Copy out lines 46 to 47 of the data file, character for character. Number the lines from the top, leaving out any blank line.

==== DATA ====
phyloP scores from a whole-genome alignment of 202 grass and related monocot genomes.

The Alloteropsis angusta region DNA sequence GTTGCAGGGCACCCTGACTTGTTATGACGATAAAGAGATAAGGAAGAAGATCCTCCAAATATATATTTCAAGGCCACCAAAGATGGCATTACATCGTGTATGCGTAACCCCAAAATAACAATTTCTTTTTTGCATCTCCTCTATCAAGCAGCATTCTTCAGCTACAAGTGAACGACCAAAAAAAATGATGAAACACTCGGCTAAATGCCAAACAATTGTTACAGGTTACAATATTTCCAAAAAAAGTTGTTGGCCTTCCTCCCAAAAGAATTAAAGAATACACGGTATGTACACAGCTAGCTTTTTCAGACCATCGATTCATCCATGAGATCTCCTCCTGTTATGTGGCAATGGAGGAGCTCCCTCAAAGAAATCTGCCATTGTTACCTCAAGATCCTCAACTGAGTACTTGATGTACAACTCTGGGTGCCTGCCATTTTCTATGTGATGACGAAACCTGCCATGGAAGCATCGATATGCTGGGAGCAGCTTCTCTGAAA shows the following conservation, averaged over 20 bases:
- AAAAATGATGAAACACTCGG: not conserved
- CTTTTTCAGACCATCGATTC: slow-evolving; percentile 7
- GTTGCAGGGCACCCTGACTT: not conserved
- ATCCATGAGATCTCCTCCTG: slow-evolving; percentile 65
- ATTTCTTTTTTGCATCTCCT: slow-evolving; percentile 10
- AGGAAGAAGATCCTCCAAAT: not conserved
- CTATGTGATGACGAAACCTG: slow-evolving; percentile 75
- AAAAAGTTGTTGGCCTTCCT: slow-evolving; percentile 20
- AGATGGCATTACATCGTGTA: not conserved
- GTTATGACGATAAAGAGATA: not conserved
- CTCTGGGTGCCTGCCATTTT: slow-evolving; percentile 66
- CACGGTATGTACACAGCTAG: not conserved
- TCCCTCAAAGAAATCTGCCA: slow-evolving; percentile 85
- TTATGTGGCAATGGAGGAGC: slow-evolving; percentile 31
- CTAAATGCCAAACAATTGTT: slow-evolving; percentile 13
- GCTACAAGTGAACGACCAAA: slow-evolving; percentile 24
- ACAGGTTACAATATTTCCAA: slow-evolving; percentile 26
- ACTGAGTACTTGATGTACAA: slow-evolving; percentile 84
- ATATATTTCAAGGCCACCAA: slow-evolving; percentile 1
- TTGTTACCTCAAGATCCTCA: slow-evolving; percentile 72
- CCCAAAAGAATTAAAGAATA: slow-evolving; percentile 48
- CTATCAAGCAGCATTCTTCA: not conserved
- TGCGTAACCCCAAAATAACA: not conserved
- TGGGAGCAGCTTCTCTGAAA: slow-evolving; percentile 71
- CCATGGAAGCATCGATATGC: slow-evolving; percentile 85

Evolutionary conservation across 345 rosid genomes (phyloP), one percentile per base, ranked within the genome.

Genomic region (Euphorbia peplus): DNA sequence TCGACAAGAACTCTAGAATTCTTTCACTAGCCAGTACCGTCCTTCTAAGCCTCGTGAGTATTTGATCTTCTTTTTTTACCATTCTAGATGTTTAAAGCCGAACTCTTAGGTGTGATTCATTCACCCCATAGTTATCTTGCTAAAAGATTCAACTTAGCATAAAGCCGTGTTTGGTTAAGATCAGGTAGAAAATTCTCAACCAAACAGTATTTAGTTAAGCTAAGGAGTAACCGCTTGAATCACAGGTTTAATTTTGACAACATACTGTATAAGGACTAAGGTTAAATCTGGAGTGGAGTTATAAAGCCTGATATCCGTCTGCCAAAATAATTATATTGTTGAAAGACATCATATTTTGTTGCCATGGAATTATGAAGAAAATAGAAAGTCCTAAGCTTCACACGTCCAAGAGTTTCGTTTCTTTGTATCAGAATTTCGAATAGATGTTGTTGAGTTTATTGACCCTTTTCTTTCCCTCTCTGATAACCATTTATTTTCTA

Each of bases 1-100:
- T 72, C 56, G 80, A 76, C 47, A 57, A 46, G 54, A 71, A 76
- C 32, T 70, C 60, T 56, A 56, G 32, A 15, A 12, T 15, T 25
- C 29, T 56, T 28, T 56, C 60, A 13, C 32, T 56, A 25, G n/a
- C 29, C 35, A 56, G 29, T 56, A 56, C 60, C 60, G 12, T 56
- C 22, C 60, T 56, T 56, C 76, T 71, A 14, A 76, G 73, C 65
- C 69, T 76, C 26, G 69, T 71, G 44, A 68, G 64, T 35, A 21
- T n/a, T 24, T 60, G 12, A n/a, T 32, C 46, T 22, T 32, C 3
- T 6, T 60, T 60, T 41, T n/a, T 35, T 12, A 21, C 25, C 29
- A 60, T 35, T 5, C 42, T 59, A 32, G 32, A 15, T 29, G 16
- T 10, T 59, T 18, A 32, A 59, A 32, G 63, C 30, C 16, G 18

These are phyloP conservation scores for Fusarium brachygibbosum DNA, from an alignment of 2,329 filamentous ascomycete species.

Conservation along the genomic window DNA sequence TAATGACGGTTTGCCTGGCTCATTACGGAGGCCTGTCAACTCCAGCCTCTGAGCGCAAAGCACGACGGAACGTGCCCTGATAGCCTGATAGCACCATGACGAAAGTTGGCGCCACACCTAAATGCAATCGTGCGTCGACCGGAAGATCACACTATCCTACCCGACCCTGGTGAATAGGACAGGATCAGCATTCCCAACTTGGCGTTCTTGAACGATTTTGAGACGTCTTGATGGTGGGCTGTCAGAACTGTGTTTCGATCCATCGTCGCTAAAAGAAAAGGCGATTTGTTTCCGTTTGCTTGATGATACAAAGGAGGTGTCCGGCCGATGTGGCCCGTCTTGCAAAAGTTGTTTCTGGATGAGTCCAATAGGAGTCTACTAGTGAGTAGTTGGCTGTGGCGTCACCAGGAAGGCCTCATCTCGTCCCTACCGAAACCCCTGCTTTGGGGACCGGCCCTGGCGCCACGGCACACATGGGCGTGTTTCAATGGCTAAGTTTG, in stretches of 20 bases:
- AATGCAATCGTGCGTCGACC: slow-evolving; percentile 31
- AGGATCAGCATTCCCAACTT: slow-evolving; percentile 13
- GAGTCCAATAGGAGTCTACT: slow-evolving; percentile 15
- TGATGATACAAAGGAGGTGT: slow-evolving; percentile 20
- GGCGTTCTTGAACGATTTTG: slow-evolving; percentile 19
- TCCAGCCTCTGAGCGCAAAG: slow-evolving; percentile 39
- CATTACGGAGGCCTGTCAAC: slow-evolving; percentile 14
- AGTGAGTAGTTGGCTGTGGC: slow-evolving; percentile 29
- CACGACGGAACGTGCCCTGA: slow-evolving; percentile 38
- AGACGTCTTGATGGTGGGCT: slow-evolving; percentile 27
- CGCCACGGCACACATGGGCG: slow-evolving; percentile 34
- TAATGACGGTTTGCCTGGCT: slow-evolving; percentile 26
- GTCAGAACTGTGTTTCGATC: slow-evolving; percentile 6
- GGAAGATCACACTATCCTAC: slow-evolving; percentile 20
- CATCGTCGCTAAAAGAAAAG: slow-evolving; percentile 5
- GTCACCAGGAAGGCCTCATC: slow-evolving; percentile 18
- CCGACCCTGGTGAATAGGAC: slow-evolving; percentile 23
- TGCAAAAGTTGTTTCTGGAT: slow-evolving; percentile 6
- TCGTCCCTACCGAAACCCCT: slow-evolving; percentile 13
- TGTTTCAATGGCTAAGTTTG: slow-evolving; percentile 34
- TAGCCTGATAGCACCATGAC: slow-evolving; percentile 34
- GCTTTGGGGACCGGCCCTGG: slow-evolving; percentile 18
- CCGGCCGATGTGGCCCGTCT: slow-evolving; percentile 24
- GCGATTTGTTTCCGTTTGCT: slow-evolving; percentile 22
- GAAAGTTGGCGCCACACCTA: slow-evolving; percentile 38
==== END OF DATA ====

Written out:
- TGATGATACAAAGGAGGTGT: slow-evolving; percentile 20
- GGCGTTCTTGAACGATTTTG: slow-evolving; percentile 19